The Supreme Court unanimously held on March 20, 2007, that an unsecured lender could recover contractbased legal fees “incurred in [post-bankruptcy] litigation” on “issues of bankruptcy law.” Travelers Casualty & Surety Co. of America v. Pacific Gas & Elec. Co., __ U.S. __ (March 20, 2007). Op., at 1, 3. In doing so, the court vacated a summary ruling by the Ninth Circuit last year. 167 Fed. Appx. 593 (9th Cir. 2006) (held, “attorney fees… not recoverable in bankruptcy for litigating issues ‘peculiar to federal bankruptcy law.’“), citing In re Fobian, 951 F.2d 1149, 1153 (9th Cir. 1991) (held, when “litigating issues involving not basic contract enforcement questions, but issues peculiar to federal bankruptcy law, attorney’s fees will not be awarded absent bad faith or harassment by the losing party.”).
Facts. The lender in Travelers incurred legal fees when objecting to a proposed reorganization plan and related matters. 167 Fed. Appx. at 593-94. The lender claimed that the debtor had failed to provide the requisite “adequate information” about the plan, and sought assurance that its rights would not be impaired. Id. Because a resolution of this litigation was “governed entirely by federal bankruptcy law,” the Ninth Circuit affirmed the lower courts’ denial of the lender’s attorney fee claim. Id. The Supreme Court agreed to hear the case and resolve a conflict among the circuits on this narrow issue.
No Statutory Bar to Contract-Based Fees. The Bankruptcy Code does not disallow contract-based claims for legal fees “solely [because] the fees…were incurred litigating issues of bankruptcy law.” Op., at 5. On the contrary, reasoned the court, “we generally presume that claims enforceable under applicable state law will be allowed in bankruptcy unless they are expressly disallowed by the Code.” Op., at 9. There was simply no statutory basis for disallowing the lender’s claim here.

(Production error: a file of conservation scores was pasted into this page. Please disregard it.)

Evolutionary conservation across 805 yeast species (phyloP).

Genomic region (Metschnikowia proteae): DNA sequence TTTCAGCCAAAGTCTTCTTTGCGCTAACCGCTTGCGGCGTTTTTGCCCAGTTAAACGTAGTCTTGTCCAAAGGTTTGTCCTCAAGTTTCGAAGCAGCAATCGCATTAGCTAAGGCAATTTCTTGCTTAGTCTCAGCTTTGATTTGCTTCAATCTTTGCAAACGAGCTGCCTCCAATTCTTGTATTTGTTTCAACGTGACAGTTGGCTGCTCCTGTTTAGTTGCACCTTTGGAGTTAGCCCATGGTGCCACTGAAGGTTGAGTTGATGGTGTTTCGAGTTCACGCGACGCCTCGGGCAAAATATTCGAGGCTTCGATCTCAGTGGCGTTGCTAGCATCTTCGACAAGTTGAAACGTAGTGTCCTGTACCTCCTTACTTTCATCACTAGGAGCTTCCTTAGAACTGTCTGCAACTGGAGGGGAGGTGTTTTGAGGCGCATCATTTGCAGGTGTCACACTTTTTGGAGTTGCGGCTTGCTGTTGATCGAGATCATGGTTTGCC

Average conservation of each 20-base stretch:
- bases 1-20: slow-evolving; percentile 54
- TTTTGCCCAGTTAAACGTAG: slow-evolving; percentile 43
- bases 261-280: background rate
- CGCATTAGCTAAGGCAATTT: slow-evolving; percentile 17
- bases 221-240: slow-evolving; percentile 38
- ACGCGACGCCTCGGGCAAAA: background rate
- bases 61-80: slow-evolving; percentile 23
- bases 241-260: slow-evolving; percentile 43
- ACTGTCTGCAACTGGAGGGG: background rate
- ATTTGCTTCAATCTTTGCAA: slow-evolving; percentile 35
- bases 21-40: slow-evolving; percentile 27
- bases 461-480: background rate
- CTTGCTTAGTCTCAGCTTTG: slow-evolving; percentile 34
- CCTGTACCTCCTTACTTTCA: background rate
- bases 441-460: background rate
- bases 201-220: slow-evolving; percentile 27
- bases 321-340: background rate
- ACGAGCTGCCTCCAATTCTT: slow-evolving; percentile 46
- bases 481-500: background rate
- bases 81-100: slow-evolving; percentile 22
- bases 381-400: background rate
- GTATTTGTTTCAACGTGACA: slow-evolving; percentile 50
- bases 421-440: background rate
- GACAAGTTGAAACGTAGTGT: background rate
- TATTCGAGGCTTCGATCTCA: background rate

Narrow Ruling. The court declined to hear any of the debtor’s other arguments because they had not been raised in the lower courts (e.g., only over-secured lenders are entitled to legal fees; “structure and purpose of the Bankruptcy Code” militate against legal fees for unsecured creditors). On remand to the lower courts, the debtor will be free to make these arguments, for the Supreme Court decided only the narrow issue before it.
1. The court’s decision is consistent with prior rulings in other circuits. In re Shangra-La, Inc. 167 F.3d 843,848-49 (4th Cir. 1999) (“Entitlement to attorneys’ fees … depended on … terms of [contract] and on state law.”); In re United Merchants & Mfrs., Inc. 674 F.2d 134 (2d Cir. 1982) (Act case).
2. The lender in Travelers does not get an administrative priority claim for its legal fees. Instead, the amount of the fees will be added to its non-priority unsecured claim, payable in bankruptcy dollars.
3. The debtor in Travelers will still be able to challenge the reasonableness of the lender’s fees on remand (i.e., were they necessary, reasonable?). See, e.g., Shangra-La, 167 F.3d at 850. Although the debtor still has other unresolved legal objections, noted above, they are apparently makeweight.